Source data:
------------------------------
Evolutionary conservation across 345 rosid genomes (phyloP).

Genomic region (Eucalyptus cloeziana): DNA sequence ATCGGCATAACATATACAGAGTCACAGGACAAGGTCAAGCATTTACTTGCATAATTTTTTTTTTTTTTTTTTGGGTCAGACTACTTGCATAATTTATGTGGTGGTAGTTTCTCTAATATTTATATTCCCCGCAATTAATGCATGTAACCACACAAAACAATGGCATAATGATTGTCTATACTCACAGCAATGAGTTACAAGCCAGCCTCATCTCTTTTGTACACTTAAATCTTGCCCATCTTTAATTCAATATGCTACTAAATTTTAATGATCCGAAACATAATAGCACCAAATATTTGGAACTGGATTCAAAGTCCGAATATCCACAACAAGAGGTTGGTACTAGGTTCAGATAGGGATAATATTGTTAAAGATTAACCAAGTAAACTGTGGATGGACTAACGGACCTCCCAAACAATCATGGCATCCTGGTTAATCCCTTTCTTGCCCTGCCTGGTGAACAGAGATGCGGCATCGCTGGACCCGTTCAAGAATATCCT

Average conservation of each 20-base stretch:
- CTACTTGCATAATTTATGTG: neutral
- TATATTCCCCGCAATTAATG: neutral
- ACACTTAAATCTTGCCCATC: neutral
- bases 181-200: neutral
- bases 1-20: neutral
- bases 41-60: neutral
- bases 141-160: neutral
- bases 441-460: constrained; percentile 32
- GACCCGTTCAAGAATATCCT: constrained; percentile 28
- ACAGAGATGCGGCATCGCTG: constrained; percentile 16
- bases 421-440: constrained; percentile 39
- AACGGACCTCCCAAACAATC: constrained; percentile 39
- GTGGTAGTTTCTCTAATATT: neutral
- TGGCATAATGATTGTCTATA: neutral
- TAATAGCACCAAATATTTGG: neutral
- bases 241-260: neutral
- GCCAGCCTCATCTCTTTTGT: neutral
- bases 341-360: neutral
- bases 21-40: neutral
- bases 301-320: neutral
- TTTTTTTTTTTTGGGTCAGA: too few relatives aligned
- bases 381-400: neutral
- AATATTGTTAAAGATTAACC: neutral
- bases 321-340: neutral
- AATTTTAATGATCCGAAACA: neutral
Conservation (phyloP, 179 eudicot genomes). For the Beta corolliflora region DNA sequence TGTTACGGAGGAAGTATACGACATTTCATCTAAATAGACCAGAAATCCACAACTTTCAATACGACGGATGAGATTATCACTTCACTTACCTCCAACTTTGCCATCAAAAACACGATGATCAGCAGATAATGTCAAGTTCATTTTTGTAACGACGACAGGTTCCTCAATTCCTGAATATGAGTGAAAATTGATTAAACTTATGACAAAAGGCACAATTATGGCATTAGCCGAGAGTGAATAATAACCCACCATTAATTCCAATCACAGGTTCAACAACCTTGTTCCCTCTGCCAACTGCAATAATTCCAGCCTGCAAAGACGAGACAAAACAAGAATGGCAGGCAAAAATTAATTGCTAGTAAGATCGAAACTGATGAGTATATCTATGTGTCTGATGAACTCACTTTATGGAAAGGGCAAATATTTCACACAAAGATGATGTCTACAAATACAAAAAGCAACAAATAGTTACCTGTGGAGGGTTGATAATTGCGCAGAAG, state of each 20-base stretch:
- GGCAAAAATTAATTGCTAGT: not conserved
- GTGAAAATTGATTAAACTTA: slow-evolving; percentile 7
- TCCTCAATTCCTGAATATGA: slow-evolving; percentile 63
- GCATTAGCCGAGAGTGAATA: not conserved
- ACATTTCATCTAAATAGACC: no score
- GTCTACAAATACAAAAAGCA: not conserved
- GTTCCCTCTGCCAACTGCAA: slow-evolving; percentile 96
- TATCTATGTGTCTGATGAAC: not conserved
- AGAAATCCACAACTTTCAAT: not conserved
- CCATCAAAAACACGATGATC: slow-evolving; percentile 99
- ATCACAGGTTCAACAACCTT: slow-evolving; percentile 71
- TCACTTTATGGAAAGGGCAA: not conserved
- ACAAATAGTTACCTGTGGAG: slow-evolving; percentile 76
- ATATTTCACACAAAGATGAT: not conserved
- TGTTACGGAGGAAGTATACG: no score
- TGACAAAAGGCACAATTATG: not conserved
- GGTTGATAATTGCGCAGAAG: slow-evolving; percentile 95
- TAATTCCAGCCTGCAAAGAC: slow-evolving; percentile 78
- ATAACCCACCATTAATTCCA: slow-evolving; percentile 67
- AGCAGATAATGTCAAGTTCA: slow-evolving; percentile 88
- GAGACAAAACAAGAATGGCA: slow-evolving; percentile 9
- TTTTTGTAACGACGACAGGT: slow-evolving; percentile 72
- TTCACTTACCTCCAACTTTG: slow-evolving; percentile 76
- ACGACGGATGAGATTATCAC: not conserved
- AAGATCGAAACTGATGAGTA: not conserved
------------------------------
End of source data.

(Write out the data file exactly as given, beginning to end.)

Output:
Evolutionary conservation across 345 rosid genomes (phyloP).

Genomic region (Eucalyptus cloeziana): DNA sequence ATCGGCATAACATATACAGAGTCACAGGACAAGGTCAAGCATTTACTTGCATAATTTTTTTTTTTTTTTTTTGGGTCAGACTACTTGCATAATTTATGTGGTGGTAGTTTCTCTAATATTTATATTCCCCGCAATTAATGCATGTAACCACACAAAACAATGGCATAATGATTGTCTATACTCACAGCAATGAGTTACAAGCCAGCCTCATCTCTTTTGTACACTTAAATCTTGCCCATCTTTAATTCAATATGCTACTAAATTTTAATGATCCGAAACATAATAGCACCAAATATTTGGAACTGGATTCAAAGTCCGAATATCCACAACAAGAGGTTGGTACTAGGTTCAGATAGGGATAATATTGTTAAAGATTAACCAAGTAAACTGTGGATGGACTAACGGACCTCCCAAACAATCATGGCATCCTGGTTAATCCCTTTCTTGCCCTGCCTGGTGAACAGAGATGCGGCATCGCTGGACCCGTTCAAGAATATCCT

Average conservation of each 20-base stretch:
- CTACTTGCATAATTTATGTG: neutral
- TATATTCCCCGCAATTAATG: neutral
- ACACTTAAATCTTGCCCATC: neutral
- bases 181-200: neutral
- bases 1-20: neutral
- bases 41-60: neutral
- bases 141-160: neutral
- bases 441-460: constrained; percentile 32
- GACCCGTTCAAGAATATCCT: constrained; percentile 28
- ACAGAGATGCGGCATCGCTG: constrained; percentile 16
- bases 421-440: constrained; percentile 39
- AACGGACCTCCCAAACAATC: constrained; percentile 39
- GTGGTAGTTTCTCTAATATT: neutral
- TGGCATAATGATTGTCTATA: neutral
- TAATAGCACCAAATATTTGG: neutral
- bases 241-260: neutral
- GCCAGCCTCATCTCTTTTGT: neutral
- bases 341-360: neutral
- bases 21-40: neutral
- bases 301-320: neutral
- TTTTTTTTTTTTGGGTCAGA: too few relatives aligned
- bases 381-400: neutral
- AATATTGTTAAAGATTAACC: neutral
- bases 321-340: neutral
- AATTTTAATGATCCGAAACA: neutral
Conservation (phyloP, 179 eudicot genomes). For the Beta corolliflora region DNA sequence TGTTACGGAGGAAGTATACGACATTTCATCTAAATAGACCAGAAATCCACAACTTTCAATACGACGGATGAGATTATCACTTCACTTACCTCCAACTTTGCCATCAAAAACACGATGATCAGCAGATAATGTCAAGTTCATTTTTGTAACGACGACAGGTTCCTCAATTCCTGAATATGAGTGAAAATTGATTAAACTTATGACAAAAGGCACAATTATGGCATTAGCCGAGAGTGAATAATAACCCACCATTAATTCCAATCACAGGTTCAACAACCTTGTTCCCTCTGCCAACTGCAATAATTCCAGCCTGCAAAGACGAGACAAAACAAGAATGGCAGGCAAAAATTAATTGCTAGTAAGATCGAAACTGATGAGTATATCTATGTGTCTGATGAACTCACTTTATGGAAAGGGCAAATATTTCACACAAAGATGATGTCTACAAATACAAAAAGCAACAAATAGTTACCTGTGGAGGGTTGATAATTGCGCAGAAG, state of each 20-base stretch:
- GGCAAAAATTAATTGCTAGT: not conserved
- GTGAAAATTGATTAAACTTA: slow-evolving; percentile 7
- TCCTCAATTCCTGAATATGA: slow-evolving; percentile 63
- GCATTAGCCGAGAGTGAATA: not conserved
- ACATTTCATCTAAATAGACC: no score
- GTCTACAAATACAAAAAGCA: not conserved
- GTTCCCTCTGCCAACTGCAA: slow-evolving; percentile 96
- TATCTATGTGTCTGATGAAC: not conserved
- AGAAATCCACAACTTTCAAT: not conserved
- CCATCAAAAACACGATGATC: slow-evolving; percentile 99
- ATCACAGGTTCAACAACCTT: slow-evolving; percentile 71
- TCACTTTATGGAAAGGGCAA: not conserved
- ACAAATAGTTACCTGTGGAG: slow-evolving; percentile 76
- ATATTTCACACAAAGATGAT: not conserved
- TGTTACGGAGGAAGTATACG: no score
- TGACAAAAGGCACAATTATG: not conserved
- GGTTGATAATTGCGCAGAAG: slow-evolving; percentile 95
- TAATTCCAGCCTGCAAAGAC: slow-evolving; percentile 78
- ATAACCCACCATTAATTCCA: slow-evolving; percentile 67
- AGCAGATAATGTCAAGTTCA: slow-evolving; percentile 88
- GAGACAAAACAAGAATGGCA: slow-evolving; percentile 9
- TTTTTGTAACGACGACAGGT: slow-evolving; percentile 72
- TTCACTTACCTCCAACTTTG: slow-evolving; percentile 76
- ACGACGGATGAGATTATCAC: not conserved
- AAGATCGAAACTGATGAGTA: not conserved